For insects, you can use repellents that are natural and garlic-based. You may also introduce beneficial insects to your gardens such as ladybugs and praying mantises, which prey on aphids, whiteflies, and other common pests.

Another option is to create an insect barrier with a fine mesh netting, protecting your garden from larger insects like cicadas and grasshoppers. You can even introduce predatory nematodes, which prey on and control nematodes of the pest variety.

Go Organic

Growing an organic garden is a healthy alternative for you and the environment. It allows you to control what pesticides and herbicides are used on or near your food. Chemical fertilizers are a bad idea in any case. They can actually kill the inherent nutrients in your soil or lead to over-fertilization, burning your crops or leading to groundwater contamination.

Instead of using petroleum-based fertilizers, herbicides, pesticides, and other chemicals to promote growth, deter insects and prevent disease using natural methods. Organic matter from homemade compost bins is an eco-friendly way to fertilize your soil.

Most nurseries sell single-ingredient fertilizers like bat guano, bone meal, and alfalfa to cater to specific crops. Manure from horses, cattle, goats, sheep, rabbits or poultry can also be used, but to reduce the risk of disease, it should be spread onto the soil at least 60 days before harvesting.

The Harvest

All devoted gardeners work toward the goal of harvesting fresh crops, and after a season of tilling, sowing, tending and amending, you will be properly rewarded. If your garden is carefully planned, you could reap the rewards all or most of the year. And if you’ve overplanted and autumn finds you with zucchinis growing out of your ears, there are certainly ways to spread the wealth.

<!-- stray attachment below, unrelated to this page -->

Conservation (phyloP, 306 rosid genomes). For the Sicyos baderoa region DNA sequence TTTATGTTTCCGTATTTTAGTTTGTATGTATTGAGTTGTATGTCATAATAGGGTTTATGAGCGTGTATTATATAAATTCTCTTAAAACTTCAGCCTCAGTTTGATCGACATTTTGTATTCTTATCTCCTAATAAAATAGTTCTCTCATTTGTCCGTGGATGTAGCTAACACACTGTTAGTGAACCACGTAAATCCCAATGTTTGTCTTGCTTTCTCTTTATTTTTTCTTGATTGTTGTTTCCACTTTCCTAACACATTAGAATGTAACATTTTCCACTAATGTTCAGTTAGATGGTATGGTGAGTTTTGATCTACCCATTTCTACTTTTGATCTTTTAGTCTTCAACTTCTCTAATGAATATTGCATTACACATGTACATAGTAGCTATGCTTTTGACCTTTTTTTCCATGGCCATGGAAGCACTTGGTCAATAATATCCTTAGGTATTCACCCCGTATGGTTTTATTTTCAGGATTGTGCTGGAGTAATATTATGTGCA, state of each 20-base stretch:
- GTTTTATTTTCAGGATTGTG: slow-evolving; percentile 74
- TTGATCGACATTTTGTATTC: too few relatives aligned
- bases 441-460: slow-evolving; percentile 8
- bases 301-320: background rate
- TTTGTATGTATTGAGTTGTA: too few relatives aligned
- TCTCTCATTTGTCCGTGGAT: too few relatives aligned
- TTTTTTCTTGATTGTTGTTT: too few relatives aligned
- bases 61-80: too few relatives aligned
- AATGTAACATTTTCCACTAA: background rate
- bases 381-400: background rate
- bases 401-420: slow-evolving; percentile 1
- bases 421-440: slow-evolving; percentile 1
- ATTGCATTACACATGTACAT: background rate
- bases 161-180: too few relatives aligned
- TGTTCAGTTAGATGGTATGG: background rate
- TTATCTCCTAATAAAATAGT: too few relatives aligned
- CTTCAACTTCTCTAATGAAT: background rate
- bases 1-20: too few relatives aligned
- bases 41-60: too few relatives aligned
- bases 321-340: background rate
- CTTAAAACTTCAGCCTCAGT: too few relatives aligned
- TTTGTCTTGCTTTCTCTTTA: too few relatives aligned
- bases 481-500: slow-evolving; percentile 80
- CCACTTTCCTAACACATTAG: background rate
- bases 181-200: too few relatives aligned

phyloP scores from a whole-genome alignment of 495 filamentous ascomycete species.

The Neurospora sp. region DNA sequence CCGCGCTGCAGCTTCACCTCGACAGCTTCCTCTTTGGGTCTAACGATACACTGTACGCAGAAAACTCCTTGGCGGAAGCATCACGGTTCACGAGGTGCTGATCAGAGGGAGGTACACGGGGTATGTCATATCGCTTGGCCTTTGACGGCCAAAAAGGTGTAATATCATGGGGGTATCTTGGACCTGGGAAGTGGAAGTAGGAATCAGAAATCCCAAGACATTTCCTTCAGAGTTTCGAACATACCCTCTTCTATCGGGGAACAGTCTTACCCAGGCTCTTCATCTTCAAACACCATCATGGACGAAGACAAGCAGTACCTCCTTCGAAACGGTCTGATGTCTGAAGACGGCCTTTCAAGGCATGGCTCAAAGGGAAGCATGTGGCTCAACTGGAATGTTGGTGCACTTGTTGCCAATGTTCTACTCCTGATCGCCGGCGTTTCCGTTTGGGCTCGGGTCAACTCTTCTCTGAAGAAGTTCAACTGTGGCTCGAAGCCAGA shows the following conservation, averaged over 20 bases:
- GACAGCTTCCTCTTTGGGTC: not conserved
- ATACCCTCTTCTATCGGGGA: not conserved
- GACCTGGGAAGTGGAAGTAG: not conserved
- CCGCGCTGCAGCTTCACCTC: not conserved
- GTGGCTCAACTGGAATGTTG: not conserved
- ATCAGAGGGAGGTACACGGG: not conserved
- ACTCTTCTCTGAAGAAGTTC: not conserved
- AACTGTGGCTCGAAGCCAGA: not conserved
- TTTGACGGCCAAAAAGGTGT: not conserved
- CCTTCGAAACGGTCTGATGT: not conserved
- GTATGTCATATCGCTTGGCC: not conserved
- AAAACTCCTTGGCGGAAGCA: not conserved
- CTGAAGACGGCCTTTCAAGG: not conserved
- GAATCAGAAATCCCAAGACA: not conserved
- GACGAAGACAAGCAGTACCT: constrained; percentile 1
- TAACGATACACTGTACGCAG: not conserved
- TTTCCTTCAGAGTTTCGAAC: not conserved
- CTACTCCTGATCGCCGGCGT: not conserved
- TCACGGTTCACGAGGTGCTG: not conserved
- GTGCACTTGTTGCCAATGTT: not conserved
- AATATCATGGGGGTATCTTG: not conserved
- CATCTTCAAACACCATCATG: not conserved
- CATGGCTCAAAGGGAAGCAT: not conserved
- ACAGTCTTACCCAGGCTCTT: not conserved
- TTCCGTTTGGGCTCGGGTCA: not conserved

Trade your goods with a fellow gardener; there are countless varieties of fruits and veggies, and participating in a produce exchange will give you more of a variety and give you ideas for your next planting. Extend your harvest into the holiday season and give them as gifts.

Many vegetables can be stewed and canned, while fruits can be made into jellies, jams or chutneys. Herbs can be dried., and all types of seeds can be eaten or saved for the following season.

Home-vegetable gardening is a win-win-win… situation. You connect with nature, get fresh air and exercise, decrease your carbon footprint, guarantee your food is chemical fertilizer- and pesticide-free, save money and have the best-tasting food around. You might just say that growing a vegetable garden allows you to have your cake and eat it, too.

Of course, homegrown vegetables are much better for you than cake.